Orders of the Day — National Health Service

Part of the debate – in the House of Commons at 12:00 am on 2nd November 1978.

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Photo of Mr David Crouch Mr David Crouch , Canterbury 12:00 am, 2nd November 1978

Of course I shall read it very carefully. I am glad that my right hon. Friend did not start intervening in the Secretary of State's speech, because that might have delayed this debate and we want to get on. I have no doubt that my hon. Friend the Member for Reading. South (Dr. Vaughan) will be making some comments on those points at the end. But enough of that.

The Secretary of State took three subjects as his text—resources and priorities, organisation and, finally, industrial relations. We are grateful to him for having singled out the three major areas where problems exist in the NHS. There are other areas, but those are the three major ones. In the main, I should like to comment on two of them. I shall leave out industrial relations, because what I would say would not really help the situation at this stage.

It is revealing to learn that we are today spending £8,000 million a year on resources and priorities—more than we spend on defence. Such is the priority of health care in this country. In my view it is not a penny too much. But spending is not unlimited, as I said to the Secretary of State in an intervention. I was glad that the Prime Minister could hear that intervention, because spending is not unlimited. In April 1976, cash limits came into operation. I not only sit on a regional health authority, but I am also a member of the Public Accounts Committee. It is very revealing to sit on that Committee and see behind the scenes and discover exactly what happens.

Outside this House, I am a business man. Only this week I said to some industrialists "I have never seen in private business of the biggest kind the operation of such stringent control of expenditure as now exists in the operation of the cash limits". It is so stringent that I do not think it is realised by those down the line who have a delegated responsibility for spending that money. The Secretary of State knows what I am thinking about. I am thinking of people in some areas in the country who are reluctant to accept the figures given to them for their budgets for the year and who even turn to him and say "We shall not accept the figures". The Secretary of State is thus put in a very difficult spot. But he has no freedom, because it is the Treasury which has set those cash limits. If those cash limits are exceeded the matter will be reported to the Public Accounts Committee. Such is the way that we work our democracy today, and it is right that we should.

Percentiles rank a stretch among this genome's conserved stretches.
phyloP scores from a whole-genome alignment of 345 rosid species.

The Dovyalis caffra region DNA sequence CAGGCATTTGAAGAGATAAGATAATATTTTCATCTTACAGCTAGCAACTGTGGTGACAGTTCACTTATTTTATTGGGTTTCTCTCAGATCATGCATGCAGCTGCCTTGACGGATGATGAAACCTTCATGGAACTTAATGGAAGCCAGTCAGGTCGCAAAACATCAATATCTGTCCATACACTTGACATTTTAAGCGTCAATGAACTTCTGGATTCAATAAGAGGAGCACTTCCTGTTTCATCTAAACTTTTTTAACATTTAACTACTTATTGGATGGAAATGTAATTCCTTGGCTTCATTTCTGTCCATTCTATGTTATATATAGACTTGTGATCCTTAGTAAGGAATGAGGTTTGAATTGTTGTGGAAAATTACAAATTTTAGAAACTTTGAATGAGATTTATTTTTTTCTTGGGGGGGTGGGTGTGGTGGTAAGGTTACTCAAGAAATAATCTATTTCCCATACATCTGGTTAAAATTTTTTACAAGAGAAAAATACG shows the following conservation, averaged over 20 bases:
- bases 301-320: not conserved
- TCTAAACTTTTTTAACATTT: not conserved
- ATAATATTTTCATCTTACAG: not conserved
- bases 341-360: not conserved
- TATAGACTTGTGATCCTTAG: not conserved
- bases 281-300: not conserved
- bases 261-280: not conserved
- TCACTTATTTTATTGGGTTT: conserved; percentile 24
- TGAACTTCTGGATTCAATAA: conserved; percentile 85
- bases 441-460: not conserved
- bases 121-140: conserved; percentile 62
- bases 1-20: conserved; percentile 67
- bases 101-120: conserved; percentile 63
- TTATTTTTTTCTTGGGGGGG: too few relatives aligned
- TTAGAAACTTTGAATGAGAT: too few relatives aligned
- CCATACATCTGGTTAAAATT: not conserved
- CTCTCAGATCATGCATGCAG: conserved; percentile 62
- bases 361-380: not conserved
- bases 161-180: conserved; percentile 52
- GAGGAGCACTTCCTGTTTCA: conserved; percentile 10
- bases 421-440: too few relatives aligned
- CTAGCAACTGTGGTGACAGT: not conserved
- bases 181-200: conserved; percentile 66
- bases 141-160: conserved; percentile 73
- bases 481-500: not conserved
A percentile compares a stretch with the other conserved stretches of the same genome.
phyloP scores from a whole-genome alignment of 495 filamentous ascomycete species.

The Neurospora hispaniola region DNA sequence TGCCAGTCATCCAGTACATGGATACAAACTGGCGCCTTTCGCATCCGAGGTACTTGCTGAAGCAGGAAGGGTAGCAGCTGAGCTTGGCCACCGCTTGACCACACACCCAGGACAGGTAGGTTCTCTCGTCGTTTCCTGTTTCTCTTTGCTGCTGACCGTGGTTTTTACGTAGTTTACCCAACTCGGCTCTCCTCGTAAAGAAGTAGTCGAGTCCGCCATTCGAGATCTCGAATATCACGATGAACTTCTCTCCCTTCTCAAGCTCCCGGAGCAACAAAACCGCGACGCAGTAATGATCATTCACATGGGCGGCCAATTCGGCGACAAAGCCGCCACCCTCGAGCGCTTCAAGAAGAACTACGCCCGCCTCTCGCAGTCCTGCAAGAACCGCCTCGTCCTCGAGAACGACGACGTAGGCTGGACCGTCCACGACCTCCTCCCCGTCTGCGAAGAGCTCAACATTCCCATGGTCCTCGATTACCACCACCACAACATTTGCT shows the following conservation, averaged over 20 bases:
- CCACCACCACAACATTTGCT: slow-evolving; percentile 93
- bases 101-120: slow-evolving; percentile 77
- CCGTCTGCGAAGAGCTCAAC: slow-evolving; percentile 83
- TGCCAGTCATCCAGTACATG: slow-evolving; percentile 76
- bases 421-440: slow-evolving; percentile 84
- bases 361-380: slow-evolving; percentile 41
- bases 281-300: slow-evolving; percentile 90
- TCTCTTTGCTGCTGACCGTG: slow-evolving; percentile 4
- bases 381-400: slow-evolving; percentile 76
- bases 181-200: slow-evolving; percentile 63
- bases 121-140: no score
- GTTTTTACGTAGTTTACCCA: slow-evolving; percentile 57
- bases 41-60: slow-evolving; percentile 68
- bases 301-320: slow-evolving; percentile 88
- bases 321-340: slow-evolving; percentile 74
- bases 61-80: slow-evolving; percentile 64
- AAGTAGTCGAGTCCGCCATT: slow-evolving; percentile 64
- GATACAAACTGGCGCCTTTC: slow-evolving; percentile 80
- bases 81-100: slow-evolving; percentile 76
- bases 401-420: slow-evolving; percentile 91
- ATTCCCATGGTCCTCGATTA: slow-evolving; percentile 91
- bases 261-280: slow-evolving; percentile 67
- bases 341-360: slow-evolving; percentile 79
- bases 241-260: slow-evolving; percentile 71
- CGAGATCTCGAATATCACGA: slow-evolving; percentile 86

Even with £8,000 million a year not being a penny too much—it is strictly controlled to that amount—in my view it is still not enough. We lack resources for the provision of care for 54 million people in this country. Why? Perhaps because we use the most expensive part of the Service too readily. We use the hospitals too readily. They are the most expensive part, and, let us face it, people are living a lot longer than used to be the case. Although there are not all that many people between the ages of 75 and 85, that is where there is a major expense in the Health Service today, because such people need the expensive health care which only a hospital can provide.

The crisis in the Health Service—at £8,000 million a year—means that the Service is dragging its feet in the development of new techniques in medicine. Some of these techniques have been invented in this country. Some of our major teaching hospitals do not even have a brain scanner, which was invented by EMI. One can go to hospitals in America and find five scanners in one hospital. These have been exported from Britain, earning us foreign currency, but we cannot afford the privilege of having them in this country. We have had to close down neurological and neurosurgical units in this country because we can only afford to have them in certain places. It is expensive to have the modern techniques that can save lives and save suffering.

That is why the Service is in such a crisis. But it is not just a matter of money. Of the £8,000 million, about 70 per cent. goes in wages and salaries. That means that pay demands and pay awards will have an enormous effect on the provision of resources for the whole of the National Health Service. In short, the operation of a pay policy, however it is determined and structured, is crucial in the effect that it has on the resources available for health care.

I turn to the question of priorities. It is not for me to say where we should get the extra money. I can only say, as a Back Bencher, that I do not think we can spend any less.